“I like Rob's placement of Fade Again immediately after that. It is one of my favourite songs on the album, and I also think the saddest. It follows on well, thematically.”
The album song Hayley by Martin sits at the centre of the 23-song Everything collection, a ballad which grows in intensity. It's fair to ask who Hayley is.
“Hah! Good question. I'd always hoped someone would ask me that. She's a girl I taught at Papakura High School and she was one of these pretty girls, intelligent too, but a boy would walk past the window and she'd turn into a ditsy airhead.
“It really irritated me because she could be an amazing person, and I hope she is. But I could see the great distraction when guys were around and she played up to them and turned into something less than she was. Hormonal teenager I guess.
“Vanilla had a similar vibe to it and also written about somebody I knew and was a bit critical of. I love having Vanilla on there because it was only on the Freak the Sheep album and I lost my copy.”
These days Martin doesn't play much, suffers from hearing damage (“standing too close to speakers and guitarists”) but has done music things on and off.
“But I'm dead lazy, and if you're not in scene it's hard to get the motivation. I've always enjoyed playing with other people. I've recorded with Niki Maera, the singer/guitarist in Mary and now in the Fuzzies. She and I had a lot of fun playing and recording, I sing and play the bass on one of mine.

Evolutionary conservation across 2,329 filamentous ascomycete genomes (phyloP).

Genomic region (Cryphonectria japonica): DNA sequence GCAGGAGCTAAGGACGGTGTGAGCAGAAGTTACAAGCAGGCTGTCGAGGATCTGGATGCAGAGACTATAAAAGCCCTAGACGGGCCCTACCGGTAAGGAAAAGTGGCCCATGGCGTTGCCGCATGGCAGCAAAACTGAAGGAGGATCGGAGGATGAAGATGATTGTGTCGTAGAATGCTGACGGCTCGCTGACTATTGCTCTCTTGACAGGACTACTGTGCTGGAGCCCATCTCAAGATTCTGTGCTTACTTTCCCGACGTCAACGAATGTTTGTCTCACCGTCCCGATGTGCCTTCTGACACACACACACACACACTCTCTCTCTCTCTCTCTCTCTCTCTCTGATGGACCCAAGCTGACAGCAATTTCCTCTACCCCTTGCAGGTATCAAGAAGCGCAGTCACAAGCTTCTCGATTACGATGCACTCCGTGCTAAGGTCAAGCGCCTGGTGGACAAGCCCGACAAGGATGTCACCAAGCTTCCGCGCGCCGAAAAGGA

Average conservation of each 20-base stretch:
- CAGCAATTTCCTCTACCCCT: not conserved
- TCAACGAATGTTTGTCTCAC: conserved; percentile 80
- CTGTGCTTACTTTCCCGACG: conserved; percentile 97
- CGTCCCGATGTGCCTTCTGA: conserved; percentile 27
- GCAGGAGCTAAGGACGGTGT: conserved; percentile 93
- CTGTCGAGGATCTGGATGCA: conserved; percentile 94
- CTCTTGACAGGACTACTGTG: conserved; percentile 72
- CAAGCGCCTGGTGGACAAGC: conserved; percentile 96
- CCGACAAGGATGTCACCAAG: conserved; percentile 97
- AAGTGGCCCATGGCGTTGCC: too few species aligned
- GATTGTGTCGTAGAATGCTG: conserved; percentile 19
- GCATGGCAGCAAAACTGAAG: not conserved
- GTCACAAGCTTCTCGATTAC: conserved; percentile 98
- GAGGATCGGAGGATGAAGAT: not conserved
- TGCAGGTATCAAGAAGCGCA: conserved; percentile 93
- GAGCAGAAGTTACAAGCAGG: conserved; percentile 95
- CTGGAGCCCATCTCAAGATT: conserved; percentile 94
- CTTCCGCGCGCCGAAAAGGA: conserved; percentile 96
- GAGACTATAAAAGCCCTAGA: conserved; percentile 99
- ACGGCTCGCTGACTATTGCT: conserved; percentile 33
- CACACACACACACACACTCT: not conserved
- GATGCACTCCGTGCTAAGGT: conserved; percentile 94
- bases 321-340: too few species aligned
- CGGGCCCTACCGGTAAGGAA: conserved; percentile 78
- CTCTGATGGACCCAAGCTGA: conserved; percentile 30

“And with producer Steven Lothian I sing and play bass and there is an X-rated video for one of the songs, it's an edit from a Japanese animation from the late Sixties, kind of an erotic cartoon which goes well with the song. It's on Vimeo.”
She and Lothian, her partner, listen to a lot of Russian music around the house – he spent four years in Moscow and is fluent in the language – and African, world music, Fats White Family . . .
Her 18-year old son who is going to SAE next year is into electronic music so she also hears that.
She's not keen on the description dream pop although it applies to certain Malchicks songs: “Dream pop makes me think of My Little Pony a bit, sort of fluffy!”
She writes short fiction, is interested in spoken word with musical settings, speaks of perhaps going to France or Russia next year . . .
And on December 7 the remastered complete works of Malchicks comes back as Everything.
Without the band to promote it.
Yes, it'll come out . . . and we'll go to bed early,” she laughs.
“I hope people listen to it. We are very appreciative of Rob and the support that Failsafe has given us.When we were thinking of putting it out it was maybe for just friends and old fans who want to have a digital form of the songs. But I'd like new, young people to listen to it so we could reach a large audience.”
“I don't think [any reunion] is going to happen and maybe it should just stay like that. We're older now and generally I don't like to go to bands who have re-formed.
“There are people who are still going and you loved them then and you still love them now, so you go and see them.
“But these re-formations? It just seems a bit sad.
“I'd much rather to go Audio Foundation and listen to something I know nothing about. Something by young people.”